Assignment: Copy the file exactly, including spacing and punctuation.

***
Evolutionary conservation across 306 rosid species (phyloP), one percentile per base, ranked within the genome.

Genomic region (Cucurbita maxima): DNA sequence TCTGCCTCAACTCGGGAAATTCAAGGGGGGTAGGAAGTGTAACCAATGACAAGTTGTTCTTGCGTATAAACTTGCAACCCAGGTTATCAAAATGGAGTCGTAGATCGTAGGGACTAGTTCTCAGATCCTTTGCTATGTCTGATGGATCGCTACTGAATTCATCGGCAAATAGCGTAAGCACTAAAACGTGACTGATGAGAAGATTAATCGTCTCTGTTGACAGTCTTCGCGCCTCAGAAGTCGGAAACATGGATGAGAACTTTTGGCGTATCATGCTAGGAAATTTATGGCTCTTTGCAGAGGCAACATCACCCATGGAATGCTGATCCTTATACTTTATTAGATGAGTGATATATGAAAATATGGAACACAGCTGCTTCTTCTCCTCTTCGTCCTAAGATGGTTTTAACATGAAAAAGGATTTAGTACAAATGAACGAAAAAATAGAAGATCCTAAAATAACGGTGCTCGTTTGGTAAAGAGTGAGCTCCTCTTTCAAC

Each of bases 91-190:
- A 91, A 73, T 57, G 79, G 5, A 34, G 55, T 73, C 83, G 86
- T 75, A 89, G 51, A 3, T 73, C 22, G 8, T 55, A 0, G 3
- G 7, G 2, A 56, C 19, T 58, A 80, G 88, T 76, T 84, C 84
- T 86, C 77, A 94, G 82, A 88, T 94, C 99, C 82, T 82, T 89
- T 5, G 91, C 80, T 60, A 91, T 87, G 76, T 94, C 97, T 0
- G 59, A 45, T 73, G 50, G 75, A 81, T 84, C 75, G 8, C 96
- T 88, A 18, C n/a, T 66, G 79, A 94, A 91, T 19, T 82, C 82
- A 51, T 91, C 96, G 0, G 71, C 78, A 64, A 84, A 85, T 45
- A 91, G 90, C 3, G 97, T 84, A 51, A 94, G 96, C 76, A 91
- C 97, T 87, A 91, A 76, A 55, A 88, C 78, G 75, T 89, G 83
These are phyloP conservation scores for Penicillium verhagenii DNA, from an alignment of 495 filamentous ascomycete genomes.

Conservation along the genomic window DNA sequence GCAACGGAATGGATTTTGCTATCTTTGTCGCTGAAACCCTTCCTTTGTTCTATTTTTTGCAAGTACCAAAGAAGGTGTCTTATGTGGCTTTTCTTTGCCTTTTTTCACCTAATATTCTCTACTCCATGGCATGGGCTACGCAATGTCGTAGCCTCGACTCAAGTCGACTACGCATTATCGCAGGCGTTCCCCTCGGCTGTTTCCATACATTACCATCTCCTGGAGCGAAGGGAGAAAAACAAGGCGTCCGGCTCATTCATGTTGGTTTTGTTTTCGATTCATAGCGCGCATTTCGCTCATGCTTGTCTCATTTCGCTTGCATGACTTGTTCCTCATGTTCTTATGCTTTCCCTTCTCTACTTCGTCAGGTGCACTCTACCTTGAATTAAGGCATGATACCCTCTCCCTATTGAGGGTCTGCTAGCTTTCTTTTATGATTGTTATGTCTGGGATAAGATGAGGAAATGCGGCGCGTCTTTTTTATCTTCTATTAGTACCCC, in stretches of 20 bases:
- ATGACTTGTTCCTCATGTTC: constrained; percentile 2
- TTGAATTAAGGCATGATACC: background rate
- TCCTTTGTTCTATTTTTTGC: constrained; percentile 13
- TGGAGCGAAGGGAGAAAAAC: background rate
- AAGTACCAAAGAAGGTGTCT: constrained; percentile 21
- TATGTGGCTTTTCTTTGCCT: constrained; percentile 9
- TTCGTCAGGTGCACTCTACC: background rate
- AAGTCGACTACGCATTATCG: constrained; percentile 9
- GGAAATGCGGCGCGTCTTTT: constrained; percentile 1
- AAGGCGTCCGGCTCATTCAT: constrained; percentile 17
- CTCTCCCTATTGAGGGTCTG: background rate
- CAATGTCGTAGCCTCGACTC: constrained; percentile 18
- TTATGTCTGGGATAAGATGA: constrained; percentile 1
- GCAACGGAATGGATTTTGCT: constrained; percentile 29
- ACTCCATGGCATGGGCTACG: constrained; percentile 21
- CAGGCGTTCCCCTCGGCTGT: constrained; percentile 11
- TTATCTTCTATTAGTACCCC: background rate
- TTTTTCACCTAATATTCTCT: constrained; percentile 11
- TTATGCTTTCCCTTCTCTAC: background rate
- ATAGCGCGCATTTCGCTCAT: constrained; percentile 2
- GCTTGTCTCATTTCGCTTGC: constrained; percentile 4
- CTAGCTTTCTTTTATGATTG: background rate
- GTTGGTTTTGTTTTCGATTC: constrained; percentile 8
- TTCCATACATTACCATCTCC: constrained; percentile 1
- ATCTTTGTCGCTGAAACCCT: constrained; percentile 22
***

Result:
Evolutionary conservation across 306 rosid species (phyloP), one percentile per base, ranked within the genome.

Genomic region (Cucurbita maxima): DNA sequence TCTGCCTCAACTCGGGAAATTCAAGGGGGGTAGGAAGTGTAACCAATGACAAGTTGTTCTTGCGTATAAACTTGCAACCCAGGTTATCAAAATGGAGTCGTAGATCGTAGGGACTAGTTCTCAGATCCTTTGCTATGTCTGATGGATCGCTACTGAATTCATCGGCAAATAGCGTAAGCACTAAAACGTGACTGATGAGAAGATTAATCGTCTCTGTTGACAGTCTTCGCGCCTCAGAAGTCGGAAACATGGATGAGAACTTTTGGCGTATCATGCTAGGAAATTTATGGCTCTTTGCAGAGGCAACATCACCCATGGAATGCTGATCCTTATACTTTATTAGATGAGTGATATATGAAAATATGGAACACAGCTGCTTCTTCTCCTCTTCGTCCTAAGATGGTTTTAACATGAAAAAGGATTTAGTACAAATGAACGAAAAAATAGAAGATCCTAAAATAACGGTGCTCGTTTGGTAAAGAGTGAGCTCCTCTTTCAAC

Each of bases 91-190:
- A 91, A 73, T 57, G 79, G 5, A 34, G 55, T 73, C 83, G 86
- T 75, A 89, G 51, A 3, T 73, C 22, G 8, T 55, A 0, G 3
- G 7, G 2, A 56, C 19, T 58, A 80, G 88, T 76, T 84, C 84
- T 86, C 77, A 94, G 82, A 88, T 94, C 99, C 82, T 82, T 89
- T 5, G 91, C 80, T 60, A 91, T 87, G 76, T 94, C 97, T 0
- G 59, A 45, T 73, G 50, G 75, A 81, T 84, C 75, G 8, C 96
- T 88, A 18, C n/a, T 66, G 79, A 94, A 91, T 19, T 82, C 82
- A 51, T 91, C 96, G 0, G 71, C 78, A 64, A 84, A 85, T 45
- A 91, G 90, C 3, G 97, T 84, A 51, A 94, G 96, C 76, A 91
- C 97, T 87, A 91, A 76, A 55, A 88, C 78, G 75, T 89, G 83
These are phyloP conservation scores for Penicillium verhagenii DNA, from an alignment of 495 filamentous ascomycete genomes.

Conservation along the genomic window DNA sequence GCAACGGAATGGATTTTGCTATCTTTGTCGCTGAAACCCTTCCTTTGTTCTATTTTTTGCAAGTACCAAAGAAGGTGTCTTATGTGGCTTTTCTTTGCCTTTTTTCACCTAATATTCTCTACTCCATGGCATGGGCTACGCAATGTCGTAGCCTCGACTCAAGTCGACTACGCATTATCGCAGGCGTTCCCCTCGGCTGTTTCCATACATTACCATCTCCTGGAGCGAAGGGAGAAAAACAAGGCGTCCGGCTCATTCATGTTGGTTTTGTTTTCGATTCATAGCGCGCATTTCGCTCATGCTTGTCTCATTTCGCTTGCATGACTTGTTCCTCATGTTCTTATGCTTTCCCTTCTCTACTTCGTCAGGTGCACTCTACCTTGAATTAAGGCATGATACCCTCTCCCTATTGAGGGTCTGCTAGCTTTCTTTTATGATTGTTATGTCTGGGATAAGATGAGGAAATGCGGCGCGTCTTTTTTATCTTCTATTAGTACCCC, in stretches of 20 bases:
- ATGACTTGTTCCTCATGTTC: constrained; percentile 2
- TTGAATTAAGGCATGATACC: background rate
- TCCTTTGTTCTATTTTTTGC: constrained; percentile 13
- TGGAGCGAAGGGAGAAAAAC: background rate
- AAGTACCAAAGAAGGTGTCT: constrained; percentile 21
- TATGTGGCTTTTCTTTGCCT: constrained; percentile 9
- TTCGTCAGGTGCACTCTACC: background rate
- AAGTCGACTACGCATTATCG: constrained; percentile 9
- GGAAATGCGGCGCGTCTTTT: constrained; percentile 1
- AAGGCGTCCGGCTCATTCAT: constrained; percentile 17
- CTCTCCCTATTGAGGGTCTG: background rate
- CAATGTCGTAGCCTCGACTC: constrained; percentile 18
- TTATGTCTGGGATAAGATGA: constrained; percentile 1
- GCAACGGAATGGATTTTGCT: constrained; percentile 29
- ACTCCATGGCATGGGCTACG: constrained; percentile 21
- CAGGCGTTCCCCTCGGCTGT: constrained; percentile 11
- TTATCTTCTATTAGTACCCC: background rate
- TTTTTCACCTAATATTCTCT: constrained; percentile 11
- TTATGCTTTCCCTTCTCTAC: background rate
- ATAGCGCGCATTTCGCTCAT: constrained; percentile 2
- GCTTGTCTCATTTCGCTTGC: constrained; percentile 4
- CTAGCTTTCTTTTATGATTG: background rate
- GTTGGTTTTGTTTTCGATTC: constrained; percentile 8
- TTCCATACATTACCATCTCC: constrained; percentile 1
- ATCTTTGTCGCTGAAACCCT: constrained; percentile 22